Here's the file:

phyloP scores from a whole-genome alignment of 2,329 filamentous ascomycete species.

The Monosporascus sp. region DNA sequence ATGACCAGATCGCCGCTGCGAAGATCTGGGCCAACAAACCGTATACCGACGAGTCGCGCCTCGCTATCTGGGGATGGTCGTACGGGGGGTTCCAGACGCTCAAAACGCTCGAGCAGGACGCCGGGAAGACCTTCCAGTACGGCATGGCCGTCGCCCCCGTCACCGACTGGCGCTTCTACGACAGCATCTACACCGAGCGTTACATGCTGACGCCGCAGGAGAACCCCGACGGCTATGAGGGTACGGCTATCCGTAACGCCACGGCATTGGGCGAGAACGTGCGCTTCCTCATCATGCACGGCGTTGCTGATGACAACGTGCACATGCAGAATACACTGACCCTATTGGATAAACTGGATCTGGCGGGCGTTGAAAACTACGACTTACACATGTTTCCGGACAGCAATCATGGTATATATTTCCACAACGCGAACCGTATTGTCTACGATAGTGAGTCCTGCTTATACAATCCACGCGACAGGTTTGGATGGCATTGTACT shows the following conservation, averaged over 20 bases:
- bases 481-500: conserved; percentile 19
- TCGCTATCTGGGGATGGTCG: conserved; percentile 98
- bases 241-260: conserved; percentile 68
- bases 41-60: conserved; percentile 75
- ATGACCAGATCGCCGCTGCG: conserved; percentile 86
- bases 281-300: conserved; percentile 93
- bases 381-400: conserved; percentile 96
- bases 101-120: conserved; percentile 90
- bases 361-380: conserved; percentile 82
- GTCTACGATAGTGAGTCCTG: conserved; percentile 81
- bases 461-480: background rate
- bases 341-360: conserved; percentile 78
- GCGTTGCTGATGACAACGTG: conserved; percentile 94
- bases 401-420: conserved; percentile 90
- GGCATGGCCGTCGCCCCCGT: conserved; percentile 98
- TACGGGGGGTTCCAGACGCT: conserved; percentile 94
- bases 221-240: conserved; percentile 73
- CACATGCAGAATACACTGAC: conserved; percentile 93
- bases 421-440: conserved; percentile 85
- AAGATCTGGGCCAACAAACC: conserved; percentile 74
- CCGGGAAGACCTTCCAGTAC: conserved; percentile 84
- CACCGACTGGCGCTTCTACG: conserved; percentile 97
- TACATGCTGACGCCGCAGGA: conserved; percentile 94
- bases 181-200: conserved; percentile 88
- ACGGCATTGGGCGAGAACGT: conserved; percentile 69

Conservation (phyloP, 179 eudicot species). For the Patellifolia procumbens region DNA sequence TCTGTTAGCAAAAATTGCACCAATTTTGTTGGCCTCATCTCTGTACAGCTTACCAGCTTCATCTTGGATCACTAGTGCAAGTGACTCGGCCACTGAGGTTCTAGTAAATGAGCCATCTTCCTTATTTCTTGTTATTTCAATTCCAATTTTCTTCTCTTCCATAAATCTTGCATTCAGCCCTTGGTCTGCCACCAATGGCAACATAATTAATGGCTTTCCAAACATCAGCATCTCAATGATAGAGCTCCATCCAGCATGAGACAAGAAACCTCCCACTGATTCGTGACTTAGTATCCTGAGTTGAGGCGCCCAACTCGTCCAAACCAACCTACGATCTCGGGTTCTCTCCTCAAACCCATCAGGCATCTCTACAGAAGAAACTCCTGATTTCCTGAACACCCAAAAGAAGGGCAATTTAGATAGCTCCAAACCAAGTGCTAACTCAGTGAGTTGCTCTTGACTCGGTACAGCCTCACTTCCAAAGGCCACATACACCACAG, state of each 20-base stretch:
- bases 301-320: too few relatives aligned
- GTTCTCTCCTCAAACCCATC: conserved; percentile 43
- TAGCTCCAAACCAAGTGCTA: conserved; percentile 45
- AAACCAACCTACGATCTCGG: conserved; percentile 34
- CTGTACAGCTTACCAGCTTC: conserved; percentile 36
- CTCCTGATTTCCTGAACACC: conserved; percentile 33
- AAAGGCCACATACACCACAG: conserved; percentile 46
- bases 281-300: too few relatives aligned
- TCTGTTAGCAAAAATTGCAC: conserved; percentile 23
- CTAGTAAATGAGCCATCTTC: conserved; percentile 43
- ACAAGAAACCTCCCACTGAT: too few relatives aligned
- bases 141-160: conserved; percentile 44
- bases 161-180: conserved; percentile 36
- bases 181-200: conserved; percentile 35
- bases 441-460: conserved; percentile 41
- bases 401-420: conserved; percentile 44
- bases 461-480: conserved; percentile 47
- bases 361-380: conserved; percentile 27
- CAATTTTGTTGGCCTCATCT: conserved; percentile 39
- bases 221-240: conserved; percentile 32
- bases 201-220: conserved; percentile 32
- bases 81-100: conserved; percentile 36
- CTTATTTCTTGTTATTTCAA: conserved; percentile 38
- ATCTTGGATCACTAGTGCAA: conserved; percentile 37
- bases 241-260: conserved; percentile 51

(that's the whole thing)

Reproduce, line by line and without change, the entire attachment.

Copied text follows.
phyloP scores from a whole-genome alignment of 2,329 filamentous ascomycete species.

The Monosporascus sp. region DNA sequence ATGACCAGATCGCCGCTGCGAAGATCTGGGCCAACAAACCGTATACCGACGAGTCGCGCCTCGCTATCTGGGGATGGTCGTACGGGGGGTTCCAGACGCTCAAAACGCTCGAGCAGGACGCCGGGAAGACCTTCCAGTACGGCATGGCCGTCGCCCCCGTCACCGACTGGCGCTTCTACGACAGCATCTACACCGAGCGTTACATGCTGACGCCGCAGGAGAACCCCGACGGCTATGAGGGTACGGCTATCCGTAACGCCACGGCATTGGGCGAGAACGTGCGCTTCCTCATCATGCACGGCGTTGCTGATGACAACGTGCACATGCAGAATACACTGACCCTATTGGATAAACTGGATCTGGCGGGCGTTGAAAACTACGACTTACACATGTTTCCGGACAGCAATCATGGTATATATTTCCACAACGCGAACCGTATTGTCTACGATAGTGAGTCCTGCTTATACAATCCACGCGACAGGTTTGGATGGCATTGTACT shows the following conservation, averaged over 20 bases:
- bases 481-500: conserved; percentile 19
- TCGCTATCTGGGGATGGTCG: conserved; percentile 98
- bases 241-260: conserved; percentile 68
- bases 41-60: conserved; percentile 75
- ATGACCAGATCGCCGCTGCG: conserved; percentile 86
- bases 281-300: conserved; percentile 93
- bases 381-400: conserved; percentile 96
- bases 101-120: conserved; percentile 90
- bases 361-380: conserved; percentile 82
- GTCTACGATAGTGAGTCCTG: conserved; percentile 81
- bases 461-480: background rate
- bases 341-360: conserved; percentile 78
- GCGTTGCTGATGACAACGTG: conserved; percentile 94
- bases 401-420: conserved; percentile 90
- GGCATGGCCGTCGCCCCCGT: conserved; percentile 98
- TACGGGGGGTTCCAGACGCT: conserved; percentile 94
- bases 221-240: conserved; percentile 73
- CACATGCAGAATACACTGAC: conserved; percentile 93
- bases 421-440: conserved; percentile 85
- AAGATCTGGGCCAACAAACC: conserved; percentile 74
- CCGGGAAGACCTTCCAGTAC: conserved; percentile 84
- CACCGACTGGCGCTTCTACG: conserved; percentile 97
- TACATGCTGACGCCGCAGGA: conserved; percentile 94
- bases 181-200: conserved; percentile 88
- ACGGCATTGGGCGAGAACGT: conserved; percentile 69

Conservation (phyloP, 179 eudicot species). For the Patellifolia procumbens region DNA sequence TCTGTTAGCAAAAATTGCACCAATTTTGTTGGCCTCATCTCTGTACAGCTTACCAGCTTCATCTTGGATCACTAGTGCAAGTGACTCGGCCACTGAGGTTCTAGTAAATGAGCCATCTTCCTTATTTCTTGTTATTTCAATTCCAATTTTCTTCTCTTCCATAAATCTTGCATTCAGCCCTTGGTCTGCCACCAATGGCAACATAATTAATGGCTTTCCAAACATCAGCATCTCAATGATAGAGCTCCATCCAGCATGAGACAAGAAACCTCCCACTGATTCGTGACTTAGTATCCTGAGTTGAGGCGCCCAACTCGTCCAAACCAACCTACGATCTCGGGTTCTCTCCTCAAACCCATCAGGCATCTCTACAGAAGAAACTCCTGATTTCCTGAACACCCAAAAGAAGGGCAATTTAGATAGCTCCAAACCAAGTGCTAACTCAGTGAGTTGCTCTTGACTCGGTACAGCCTCACTTCCAAAGGCCACATACACCACAG, state of each 20-base stretch:
- bases 301-320: too few relatives aligned
- GTTCTCTCCTCAAACCCATC: conserved; percentile 43
- TAGCTCCAAACCAAGTGCTA: conserved; percentile 45
- AAACCAACCTACGATCTCGG: conserved; percentile 34
- CTGTACAGCTTACCAGCTTC: conserved; percentile 36
- CTCCTGATTTCCTGAACACC: conserved; percentile 33
- AAAGGCCACATACACCACAG: conserved; percentile 46
- bases 281-300: too few relatives aligned
- TCTGTTAGCAAAAATTGCAC: conserved; percentile 23
- CTAGTAAATGAGCCATCTTC: conserved; percentile 43
- ACAAGAAACCTCCCACTGAT: too few relatives aligned
- bases 141-160: conserved; percentile 44
- bases 161-180: conserved; percentile 36
- bases 181-200: conserved; percentile 35
- bases 441-460: conserved; percentile 41
- bases 401-420: conserved; percentile 44
- bases 461-480: conserved; percentile 47
- bases 361-380: conserved; percentile 27
- CAATTTTGTTGGCCTCATCT: conserved; percentile 39
- bases 221-240: conserved; percentile 32
- bases 201-220: conserved; percentile 32
- bases 81-100: conserved; percentile 36
- CTTATTTCTTGTTATTTCAA: conserved; percentile 38
- ATCTTGGATCACTAGTGCAA: conserved; percentile 37
- bases 241-260: conserved; percentile 51